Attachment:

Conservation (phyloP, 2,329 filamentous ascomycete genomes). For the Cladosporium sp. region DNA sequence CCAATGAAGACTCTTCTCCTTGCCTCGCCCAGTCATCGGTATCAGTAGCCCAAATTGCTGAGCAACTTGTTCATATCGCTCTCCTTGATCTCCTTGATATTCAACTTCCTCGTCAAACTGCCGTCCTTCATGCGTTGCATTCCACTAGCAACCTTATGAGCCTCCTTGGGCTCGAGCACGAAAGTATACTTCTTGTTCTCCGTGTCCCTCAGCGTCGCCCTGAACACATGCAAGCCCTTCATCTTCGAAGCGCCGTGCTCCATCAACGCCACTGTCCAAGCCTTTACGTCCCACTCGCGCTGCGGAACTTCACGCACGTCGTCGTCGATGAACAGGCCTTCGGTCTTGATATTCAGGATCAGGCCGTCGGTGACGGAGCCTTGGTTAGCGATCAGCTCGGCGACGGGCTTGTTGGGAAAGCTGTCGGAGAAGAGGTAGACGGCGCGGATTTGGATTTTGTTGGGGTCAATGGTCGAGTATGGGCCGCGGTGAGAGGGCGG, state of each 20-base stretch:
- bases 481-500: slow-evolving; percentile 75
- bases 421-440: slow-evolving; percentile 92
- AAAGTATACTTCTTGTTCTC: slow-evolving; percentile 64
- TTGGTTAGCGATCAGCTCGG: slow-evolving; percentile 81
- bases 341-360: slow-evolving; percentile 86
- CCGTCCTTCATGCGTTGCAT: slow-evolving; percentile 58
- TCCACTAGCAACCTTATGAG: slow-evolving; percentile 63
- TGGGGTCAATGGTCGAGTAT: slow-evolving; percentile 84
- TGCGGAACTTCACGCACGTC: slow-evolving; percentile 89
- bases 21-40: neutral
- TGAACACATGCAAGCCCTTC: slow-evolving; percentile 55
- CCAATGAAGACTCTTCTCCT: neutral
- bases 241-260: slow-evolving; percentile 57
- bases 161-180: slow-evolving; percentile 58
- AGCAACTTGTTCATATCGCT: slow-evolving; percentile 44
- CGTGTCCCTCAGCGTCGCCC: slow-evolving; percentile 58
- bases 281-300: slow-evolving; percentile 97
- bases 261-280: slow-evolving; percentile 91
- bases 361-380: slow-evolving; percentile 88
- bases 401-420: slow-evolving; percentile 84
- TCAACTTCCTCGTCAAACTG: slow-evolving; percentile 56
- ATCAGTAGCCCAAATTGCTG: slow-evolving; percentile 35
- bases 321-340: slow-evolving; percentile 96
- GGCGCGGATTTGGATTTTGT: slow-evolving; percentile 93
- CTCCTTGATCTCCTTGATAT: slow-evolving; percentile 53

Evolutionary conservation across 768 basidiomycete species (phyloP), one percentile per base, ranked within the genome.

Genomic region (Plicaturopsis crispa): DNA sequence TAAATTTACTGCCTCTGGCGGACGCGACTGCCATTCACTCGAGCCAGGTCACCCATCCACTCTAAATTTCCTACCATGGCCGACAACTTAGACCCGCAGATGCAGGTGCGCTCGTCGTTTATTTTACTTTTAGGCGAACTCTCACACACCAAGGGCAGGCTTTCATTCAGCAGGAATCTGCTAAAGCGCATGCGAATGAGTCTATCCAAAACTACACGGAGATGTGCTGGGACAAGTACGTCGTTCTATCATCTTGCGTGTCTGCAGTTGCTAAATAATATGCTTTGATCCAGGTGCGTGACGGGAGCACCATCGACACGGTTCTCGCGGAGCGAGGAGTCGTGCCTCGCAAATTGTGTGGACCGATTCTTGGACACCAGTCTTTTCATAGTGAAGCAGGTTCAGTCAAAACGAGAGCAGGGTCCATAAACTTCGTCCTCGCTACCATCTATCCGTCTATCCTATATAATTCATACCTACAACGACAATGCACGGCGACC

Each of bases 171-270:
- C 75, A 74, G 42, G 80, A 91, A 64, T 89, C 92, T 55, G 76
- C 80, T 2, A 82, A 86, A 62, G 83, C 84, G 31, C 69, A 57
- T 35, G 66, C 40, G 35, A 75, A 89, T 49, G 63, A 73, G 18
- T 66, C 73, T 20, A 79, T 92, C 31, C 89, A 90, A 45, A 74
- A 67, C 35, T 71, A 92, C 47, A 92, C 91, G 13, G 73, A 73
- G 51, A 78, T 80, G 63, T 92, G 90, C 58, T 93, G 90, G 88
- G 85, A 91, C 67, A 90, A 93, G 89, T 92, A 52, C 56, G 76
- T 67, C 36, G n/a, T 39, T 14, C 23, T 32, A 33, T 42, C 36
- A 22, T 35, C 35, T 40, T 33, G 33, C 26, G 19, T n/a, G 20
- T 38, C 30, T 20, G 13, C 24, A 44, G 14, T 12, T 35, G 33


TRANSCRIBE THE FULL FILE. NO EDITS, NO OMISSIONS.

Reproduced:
Conservation (phyloP, 2,329 filamentous ascomycete genomes). For the Cladosporium sp. region DNA sequence CCAATGAAGACTCTTCTCCTTGCCTCGCCCAGTCATCGGTATCAGTAGCCCAAATTGCTGAGCAACTTGTTCATATCGCTCTCCTTGATCTCCTTGATATTCAACTTCCTCGTCAAACTGCCGTCCTTCATGCGTTGCATTCCACTAGCAACCTTATGAGCCTCCTTGGGCTCGAGCACGAAAGTATACTTCTTGTTCTCCGTGTCCCTCAGCGTCGCCCTGAACACATGCAAGCCCTTCATCTTCGAAGCGCCGTGCTCCATCAACGCCACTGTCCAAGCCTTTACGTCCCACTCGCGCTGCGGAACTTCACGCACGTCGTCGTCGATGAACAGGCCTTCGGTCTTGATATTCAGGATCAGGCCGTCGGTGACGGAGCCTTGGTTAGCGATCAGCTCGGCGACGGGCTTGTTGGGAAAGCTGTCGGAGAAGAGGTAGACGGCGCGGATTTGGATTTTGTTGGGGTCAATGGTCGAGTATGGGCCGCGGTGAGAGGGCGG, state of each 20-base stretch:
- bases 481-500: slow-evolving; percentile 75
- bases 421-440: slow-evolving; percentile 92
- AAAGTATACTTCTTGTTCTC: slow-evolving; percentile 64
- TTGGTTAGCGATCAGCTCGG: slow-evolving; percentile 81
- bases 341-360: slow-evolving; percentile 86
- CCGTCCTTCATGCGTTGCAT: slow-evolving; percentile 58
- TCCACTAGCAACCTTATGAG: slow-evolving; percentile 63
- TGGGGTCAATGGTCGAGTAT: slow-evolving; percentile 84
- TGCGGAACTTCACGCACGTC: slow-evolving; percentile 89
- bases 21-40: neutral
- TGAACACATGCAAGCCCTTC: slow-evolving; percentile 55
- CCAATGAAGACTCTTCTCCT: neutral
- bases 241-260: slow-evolving; percentile 57
- bases 161-180: slow-evolving; percentile 58
- AGCAACTTGTTCATATCGCT: slow-evolving; percentile 44
- CGTGTCCCTCAGCGTCGCCC: slow-evolving; percentile 58
- bases 281-300: slow-evolving; percentile 97
- bases 261-280: slow-evolving; percentile 91
- bases 361-380: slow-evolving; percentile 88
- bases 401-420: slow-evolving; percentile 84
- TCAACTTCCTCGTCAAACTG: slow-evolving; percentile 56
- ATCAGTAGCCCAAATTGCTG: slow-evolving; percentile 35
- bases 321-340: slow-evolving; percentile 96
- GGCGCGGATTTGGATTTTGT: slow-evolving; percentile 93
- CTCCTTGATCTCCTTGATAT: slow-evolving; percentile 53

Evolutionary conservation across 768 basidiomycete species (phyloP), one percentile per base, ranked within the genome.

Genomic region (Plicaturopsis crispa): DNA sequence TAAATTTACTGCCTCTGGCGGACGCGACTGCCATTCACTCGAGCCAGGTCACCCATCCACTCTAAATTTCCTACCATGGCCGACAACTTAGACCCGCAGATGCAGGTGCGCTCGTCGTTTATTTTACTTTTAGGCGAACTCTCACACACCAAGGGCAGGCTTTCATTCAGCAGGAATCTGCTAAAGCGCATGCGAATGAGTCTATCCAAAACTACACGGAGATGTGCTGGGACAAGTACGTCGTTCTATCATCTTGCGTGTCTGCAGTTGCTAAATAATATGCTTTGATCCAGGTGCGTGACGGGAGCACCATCGACACGGTTCTCGCGGAGCGAGGAGTCGTGCCTCGCAAATTGTGTGGACCGATTCTTGGACACCAGTCTTTTCATAGTGAAGCAGGTTCAGTCAAAACGAGAGCAGGGTCCATAAACTTCGTCCTCGCTACCATCTATCCGTCTATCCTATATAATTCATACCTACAACGACAATGCACGGCGACC

Each of bases 171-270:
- C 75, A 74, G 42, G 80, A 91, A 64, T 89, C 92, T 55, G 76
- C 80, T 2, A 82, A 86, A 62, G 83, C 84, G 31, C 69, A 57
- T 35, G 66, C 40, G 35, A 75, A 89, T 49, G 63, A 73, G 18
- T 66, C 73, T 20, A 79, T 92, C 31, C 89, A 90, A 45, A 74
- A 67, C 35, T 71, A 92, C 47, A 92, C 91, G 13, G 73, A 73
- G 51, A 78, T 80, G 63, T 92, G 90, C 58, T 93, G 90, G 88
- G 85, A 91, C 67, A 90, A 93, G 89, T 92, A 52, C 56, G 76
- T 67, C 36, G n/a, T 39, T 14, C 23, T 32, A 33, T 42, C 36
- A 22, T 35, C 35, T 40, T 33, G 33, C 26, G 19, T n/a, G 20
- T 38, C 30, T 20, G 13, C 24, A 44, G 14, T 12, T 35, G 33